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Ma.gnolia's downfall (updated)

I write this post with a very heavy heart.

ma.gnolia's logo, fadingIn case you missed this, the fantastic bookmarking service Ma.gnolia has put up a scary warning on their homepage announcing that their platform was brought down due to data corruption and loss.

Hopefuly when you click that link, you'll see the usual Ma.gnolia beautiful homepage... but most likely, you won't.

The fact that the wording on that open letter is so careful not to commit to any date or feed any hope of total recovery, outright scares me. It's like they're preparing us for the worst...

The problem is... I've grown to love ma.gnolia. That's right, love. I've never liked It demo-ed the social power of the web, but it was fugly and messy from the start! When I started using a website to store my bookmarks, I fell for Ma.gnolia. Few other websites made me feel as warm inside, just by using them. Not only they had a better experience, but they've always been more than open to new trends and technologies (openid, eaut, microformats, etc.) but they also treated the users very warmly. Something I never saw from!.

So it's not surprising that I feel something very close to what you feel when you lose a harddrive with very important data, because in the end, the result is pretty much the same. Loss of data.

I'm refraining from hoping there will be a full recovery just so I won't be disappointed. I actually have a theory that involves sql injections and a loose policy on backups, but... we'll leave that for some other time.

The good news is that since I setup my lifestream to republish my ma.gnolia bookmarks, I managed to salvage 263 bookmarks. The oldest of them is from August 2007. Not that bad.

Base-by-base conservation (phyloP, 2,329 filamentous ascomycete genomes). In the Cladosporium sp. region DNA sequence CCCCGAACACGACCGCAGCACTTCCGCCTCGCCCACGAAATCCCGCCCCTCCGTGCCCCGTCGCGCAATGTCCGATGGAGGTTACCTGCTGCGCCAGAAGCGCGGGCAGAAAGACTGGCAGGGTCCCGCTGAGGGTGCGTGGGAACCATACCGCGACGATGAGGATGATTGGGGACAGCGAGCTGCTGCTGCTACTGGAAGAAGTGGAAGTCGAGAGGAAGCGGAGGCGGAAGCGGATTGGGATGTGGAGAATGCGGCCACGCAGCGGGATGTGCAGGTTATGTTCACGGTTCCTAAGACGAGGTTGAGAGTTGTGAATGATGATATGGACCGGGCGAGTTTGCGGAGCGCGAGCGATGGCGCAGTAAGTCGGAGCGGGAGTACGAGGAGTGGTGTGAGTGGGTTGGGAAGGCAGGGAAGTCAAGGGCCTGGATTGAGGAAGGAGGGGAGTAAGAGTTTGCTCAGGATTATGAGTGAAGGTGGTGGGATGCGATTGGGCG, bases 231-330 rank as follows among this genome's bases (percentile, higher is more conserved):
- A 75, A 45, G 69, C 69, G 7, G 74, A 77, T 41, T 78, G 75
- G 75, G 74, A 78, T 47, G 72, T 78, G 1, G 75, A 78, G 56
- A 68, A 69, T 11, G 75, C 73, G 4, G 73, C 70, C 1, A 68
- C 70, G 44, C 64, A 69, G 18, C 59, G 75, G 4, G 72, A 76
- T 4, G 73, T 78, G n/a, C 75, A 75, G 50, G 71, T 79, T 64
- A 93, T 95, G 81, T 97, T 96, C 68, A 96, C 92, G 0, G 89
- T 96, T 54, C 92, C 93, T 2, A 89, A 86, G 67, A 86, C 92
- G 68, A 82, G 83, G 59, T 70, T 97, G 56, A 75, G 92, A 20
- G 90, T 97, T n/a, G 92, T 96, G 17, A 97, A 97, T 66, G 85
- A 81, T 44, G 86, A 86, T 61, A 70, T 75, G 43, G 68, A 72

Whatever comes out of this fiasco, it has certainly taught me a valuable lesson. Treat the data you put up in the cloud as you would treat an external drive. Back up ma.gnolia (*insert new bookmarking website*) to and SAPO Links. Keep a local copy of all the Flickr photos and upload a copy to Photobucket and smugmug.

Of course I'm not gonna do this overnight, that's why services like tarpipe are very well positioned to bring this to the average user with the least amount of effort. All I have to do is create workflows that put my content on more than one place. If Amazon, Yahoo! and SAPO all fail at the exact same time... we're probably being invaded by Aliens or something, so losing your online content might be the smallest of your problems.


Alcides reminded me to include a few examples of workflows that could achieve this. Here they are.

  1. Workflow to submit photos to Flickr, Photobucket and 23hq. (possible now)

  2. Workflow to submit links to, ma.gnolia and SAPO links. (fictional workflow)

Happy 0b11111011001

Just want to send wishes of happy entrance in 2009 to anyone who might read this.

This year, 2008, was easily my best year so far, in various aspects, so I hope I'm not pushing my luck by hoping that 2009 be even better.

As far as resolutions go, I'll:

  • try to blog more
  • tweet less
  • and hope to advance a few projects I have brewing.

In review, 2008 was a great year, filled with great music. Kings of Leon and Get Cape. Wear Cape. Fly. (best name for a band, ever) take the top spots on my shortlist.

As for movies, I'm going to have to agree with pecus, Into the Wild was the best movie I watched all year (it premiered in 2008 in Portugal, so it counts). Followed by TDK and Before the Devil Knows You're Dead.

And that's a wrap! :-)

Codebits 2008 - We'd like to thank the academy...

Codebits projected on a wall
Photo by Pedro Cavaco

SAPO Codebits 2008 has come and gone... and let me tell you, what a 3 day experience it was.

Let's start from the beginning.

My talk

I was up very early in the schedule, so I gave the talk, Microformats - putting together the pieces of the puzzle (roughly translated title) on the second slot of the first day. It was nice being able to stop worrying about it very early in the event.

From all the feedback I've gathered, right then and there and also later on the web, I think it went very well. It's nice seeing people saying: